It's located in Cold Spring, Kentucky and it's off the beaten path. To be honest, it's a little out of the way but the view is worth it. It's sort of on the edge of a valley with a river at the bottom and there's a beautiful view from the restaurant and from the car on the way there. This place is welcoming and homey. It has real live Cajun flavor. I heard about it from a local and regulars were there pulling on beers at the bar.
If locals like it…
I'm not local but I can tell you there is nothing I would have changed about Knotty Pine on the Bayou. You absolutely feel like you're in New Orleans when you're there and the service is five stars.
The food is fabulous. I enjoyed the alligator bites —taste like chicken — as an appetizer ($13.95, served with creole sauce). I then plowed through a side salad ($4.95) accompanied with a generous supply of bleu cheese. The coup de grace was probably the gumbo: the gumbo (cup $5.95, small bowl $8.95) was straight-from down-home and tasted like it came straight from the French Quarter. It was 100 percent down-home NOLA. I finished it off with a mouthwatering and perfectly-cooked steak, blackened just like Bourbon Street does it accompanied with country green beans. I did not have room for dessert.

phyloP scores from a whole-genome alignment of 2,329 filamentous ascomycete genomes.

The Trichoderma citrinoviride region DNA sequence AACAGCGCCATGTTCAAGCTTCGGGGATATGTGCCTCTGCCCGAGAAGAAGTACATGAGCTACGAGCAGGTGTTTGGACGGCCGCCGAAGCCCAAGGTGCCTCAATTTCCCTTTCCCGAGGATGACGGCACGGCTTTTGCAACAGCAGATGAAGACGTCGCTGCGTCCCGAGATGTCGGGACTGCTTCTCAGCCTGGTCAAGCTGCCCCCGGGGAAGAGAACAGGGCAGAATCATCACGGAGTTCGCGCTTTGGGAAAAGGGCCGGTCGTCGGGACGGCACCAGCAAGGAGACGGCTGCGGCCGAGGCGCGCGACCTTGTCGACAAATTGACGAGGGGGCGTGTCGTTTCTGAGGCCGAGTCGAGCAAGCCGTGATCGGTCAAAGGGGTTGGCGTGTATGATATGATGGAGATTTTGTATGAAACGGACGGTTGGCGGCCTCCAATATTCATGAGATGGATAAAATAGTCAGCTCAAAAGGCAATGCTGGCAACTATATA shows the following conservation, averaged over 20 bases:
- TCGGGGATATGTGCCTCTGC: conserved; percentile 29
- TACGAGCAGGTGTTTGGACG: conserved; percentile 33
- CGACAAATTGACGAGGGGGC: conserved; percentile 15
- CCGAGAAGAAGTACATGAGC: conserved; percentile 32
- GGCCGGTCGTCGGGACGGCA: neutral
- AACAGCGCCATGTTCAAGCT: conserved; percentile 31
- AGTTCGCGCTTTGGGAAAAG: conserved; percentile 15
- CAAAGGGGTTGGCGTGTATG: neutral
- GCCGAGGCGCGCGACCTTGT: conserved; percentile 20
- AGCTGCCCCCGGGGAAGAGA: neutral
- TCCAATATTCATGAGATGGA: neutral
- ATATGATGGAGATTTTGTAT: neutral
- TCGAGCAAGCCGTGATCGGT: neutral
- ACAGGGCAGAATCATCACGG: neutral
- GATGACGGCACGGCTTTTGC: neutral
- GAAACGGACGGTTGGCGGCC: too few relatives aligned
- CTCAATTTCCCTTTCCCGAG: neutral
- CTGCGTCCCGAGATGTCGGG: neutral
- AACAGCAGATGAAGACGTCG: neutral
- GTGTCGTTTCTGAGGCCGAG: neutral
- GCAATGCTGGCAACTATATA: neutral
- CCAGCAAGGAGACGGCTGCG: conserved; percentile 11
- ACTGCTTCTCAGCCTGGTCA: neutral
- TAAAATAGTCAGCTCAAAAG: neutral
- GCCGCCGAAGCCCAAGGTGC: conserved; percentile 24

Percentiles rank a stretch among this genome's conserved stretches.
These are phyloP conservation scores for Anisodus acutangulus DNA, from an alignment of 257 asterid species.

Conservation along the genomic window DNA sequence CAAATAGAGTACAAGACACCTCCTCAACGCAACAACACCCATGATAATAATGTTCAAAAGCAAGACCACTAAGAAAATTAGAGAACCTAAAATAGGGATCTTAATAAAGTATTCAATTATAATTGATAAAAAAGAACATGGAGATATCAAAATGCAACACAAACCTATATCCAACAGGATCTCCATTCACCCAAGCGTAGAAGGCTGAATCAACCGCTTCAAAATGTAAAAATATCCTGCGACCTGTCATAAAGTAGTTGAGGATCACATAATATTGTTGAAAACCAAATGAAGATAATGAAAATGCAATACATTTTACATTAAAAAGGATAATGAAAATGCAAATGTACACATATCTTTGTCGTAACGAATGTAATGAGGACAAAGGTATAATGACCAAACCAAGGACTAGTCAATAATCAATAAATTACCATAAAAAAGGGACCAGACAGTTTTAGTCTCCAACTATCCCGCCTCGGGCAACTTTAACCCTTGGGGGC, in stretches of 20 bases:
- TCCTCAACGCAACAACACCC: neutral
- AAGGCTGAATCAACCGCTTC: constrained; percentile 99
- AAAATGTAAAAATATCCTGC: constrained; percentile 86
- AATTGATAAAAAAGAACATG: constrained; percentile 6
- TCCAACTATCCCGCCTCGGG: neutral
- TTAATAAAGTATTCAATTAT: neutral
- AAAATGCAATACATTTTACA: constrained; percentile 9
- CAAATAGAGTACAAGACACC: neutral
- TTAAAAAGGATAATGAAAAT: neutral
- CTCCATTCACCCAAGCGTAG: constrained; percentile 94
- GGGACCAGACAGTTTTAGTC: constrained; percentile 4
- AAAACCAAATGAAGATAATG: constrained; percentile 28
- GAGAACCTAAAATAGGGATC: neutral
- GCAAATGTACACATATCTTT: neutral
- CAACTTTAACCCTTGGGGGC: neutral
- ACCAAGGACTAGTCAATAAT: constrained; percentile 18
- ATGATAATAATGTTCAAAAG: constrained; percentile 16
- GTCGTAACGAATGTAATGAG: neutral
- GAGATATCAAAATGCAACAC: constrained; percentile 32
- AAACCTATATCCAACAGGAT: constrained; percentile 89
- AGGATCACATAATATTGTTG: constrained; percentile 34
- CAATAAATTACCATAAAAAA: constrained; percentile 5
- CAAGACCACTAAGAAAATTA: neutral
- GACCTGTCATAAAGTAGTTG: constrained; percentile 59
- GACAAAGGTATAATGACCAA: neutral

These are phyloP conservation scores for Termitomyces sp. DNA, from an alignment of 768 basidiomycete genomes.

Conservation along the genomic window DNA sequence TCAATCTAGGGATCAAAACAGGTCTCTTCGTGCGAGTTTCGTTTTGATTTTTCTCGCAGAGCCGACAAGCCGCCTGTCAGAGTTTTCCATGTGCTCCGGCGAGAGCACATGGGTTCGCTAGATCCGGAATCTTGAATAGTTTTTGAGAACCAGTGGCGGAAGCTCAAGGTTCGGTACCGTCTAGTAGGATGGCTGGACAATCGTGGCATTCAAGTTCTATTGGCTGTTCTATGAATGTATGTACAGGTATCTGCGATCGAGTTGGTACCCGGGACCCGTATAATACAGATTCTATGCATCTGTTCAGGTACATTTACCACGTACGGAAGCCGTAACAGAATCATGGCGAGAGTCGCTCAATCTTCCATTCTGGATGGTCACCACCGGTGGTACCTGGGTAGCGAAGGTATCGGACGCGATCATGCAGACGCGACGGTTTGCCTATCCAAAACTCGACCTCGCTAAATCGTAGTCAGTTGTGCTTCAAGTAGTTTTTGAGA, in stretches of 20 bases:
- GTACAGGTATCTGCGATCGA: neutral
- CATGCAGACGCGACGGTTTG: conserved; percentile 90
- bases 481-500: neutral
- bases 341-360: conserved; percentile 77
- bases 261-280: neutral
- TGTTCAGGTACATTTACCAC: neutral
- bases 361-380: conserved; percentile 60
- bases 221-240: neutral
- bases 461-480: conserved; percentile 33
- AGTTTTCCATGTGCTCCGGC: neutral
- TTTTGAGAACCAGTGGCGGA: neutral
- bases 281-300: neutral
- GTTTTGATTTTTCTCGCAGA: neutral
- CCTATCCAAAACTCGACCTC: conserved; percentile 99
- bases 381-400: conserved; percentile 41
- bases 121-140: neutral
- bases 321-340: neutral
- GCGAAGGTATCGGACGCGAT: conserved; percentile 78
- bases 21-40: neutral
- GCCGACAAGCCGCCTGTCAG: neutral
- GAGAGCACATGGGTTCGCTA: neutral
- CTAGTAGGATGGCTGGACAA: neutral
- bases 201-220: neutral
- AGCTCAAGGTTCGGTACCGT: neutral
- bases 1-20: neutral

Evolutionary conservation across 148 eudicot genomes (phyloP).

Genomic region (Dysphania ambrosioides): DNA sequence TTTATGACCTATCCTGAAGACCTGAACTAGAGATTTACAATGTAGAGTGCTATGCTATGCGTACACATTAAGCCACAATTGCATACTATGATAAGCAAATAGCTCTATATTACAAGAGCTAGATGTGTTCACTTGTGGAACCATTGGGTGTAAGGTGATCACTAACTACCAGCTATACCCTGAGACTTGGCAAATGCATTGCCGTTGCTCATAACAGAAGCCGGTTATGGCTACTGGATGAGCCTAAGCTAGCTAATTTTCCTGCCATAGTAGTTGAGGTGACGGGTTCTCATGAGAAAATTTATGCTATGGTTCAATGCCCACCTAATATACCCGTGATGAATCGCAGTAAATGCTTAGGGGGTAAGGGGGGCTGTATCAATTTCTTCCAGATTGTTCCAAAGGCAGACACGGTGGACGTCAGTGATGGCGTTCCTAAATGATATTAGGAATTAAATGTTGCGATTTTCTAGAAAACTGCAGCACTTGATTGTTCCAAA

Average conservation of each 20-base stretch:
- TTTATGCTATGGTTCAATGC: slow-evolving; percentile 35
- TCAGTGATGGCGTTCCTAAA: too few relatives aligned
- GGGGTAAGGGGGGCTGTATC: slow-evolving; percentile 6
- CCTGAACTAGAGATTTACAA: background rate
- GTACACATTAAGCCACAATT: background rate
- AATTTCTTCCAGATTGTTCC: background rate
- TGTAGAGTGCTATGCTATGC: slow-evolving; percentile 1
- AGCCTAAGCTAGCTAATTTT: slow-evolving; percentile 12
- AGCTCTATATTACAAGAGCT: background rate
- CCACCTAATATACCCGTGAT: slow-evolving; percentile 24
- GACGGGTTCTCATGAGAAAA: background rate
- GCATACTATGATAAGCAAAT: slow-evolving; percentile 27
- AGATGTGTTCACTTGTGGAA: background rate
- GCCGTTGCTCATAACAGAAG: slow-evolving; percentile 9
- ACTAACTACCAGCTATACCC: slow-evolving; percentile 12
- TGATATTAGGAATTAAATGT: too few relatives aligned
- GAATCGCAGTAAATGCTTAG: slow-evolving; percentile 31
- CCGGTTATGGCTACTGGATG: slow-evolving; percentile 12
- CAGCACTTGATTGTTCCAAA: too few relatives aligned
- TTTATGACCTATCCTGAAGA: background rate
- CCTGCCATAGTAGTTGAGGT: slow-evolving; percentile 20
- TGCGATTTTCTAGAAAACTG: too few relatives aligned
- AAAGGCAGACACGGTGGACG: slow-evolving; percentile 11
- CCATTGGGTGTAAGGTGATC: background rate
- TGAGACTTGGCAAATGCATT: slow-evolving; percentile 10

I'm wanting to go there again; this place is worth being a destination restaurant if you're within a couple hours drive. Besides the steak, they offer etouffee, red beans and rice, surf and turf, oysters bienville, frog legs, and crawfish boils. My wife has googled the menu (she does that) and swears she's going there just for the appetizer of spinach and artichoke rangoons served with chili sauce ($9.95).
The whole place made me feel like I was in the French Quarter: the wire chairs, the cozy, small home feeling, the warped wooden floors. I love New Orleans and it was great to find a little bit of Cajun charm north of the Mason-Dixon Line. Every single detail at the Knotty Pine was taken care of. They even had Abita beer available (a New Orleans brewery!): I was drinking the Purple Haze, a raspberry beer, which was okay. When I switched to the Wrought Iron IPA I was much happier, though. The point, though, is that in Northern Kentucky, I was able to drink two New Orleans beers. (I could've done more, of course, but I'm a working man.)
Knotty Pine is great: it alone is a really good reason to visit the god-forsaken state of Kentucky. Even the chance of running into a UK fan couldn't take the luster off this gem.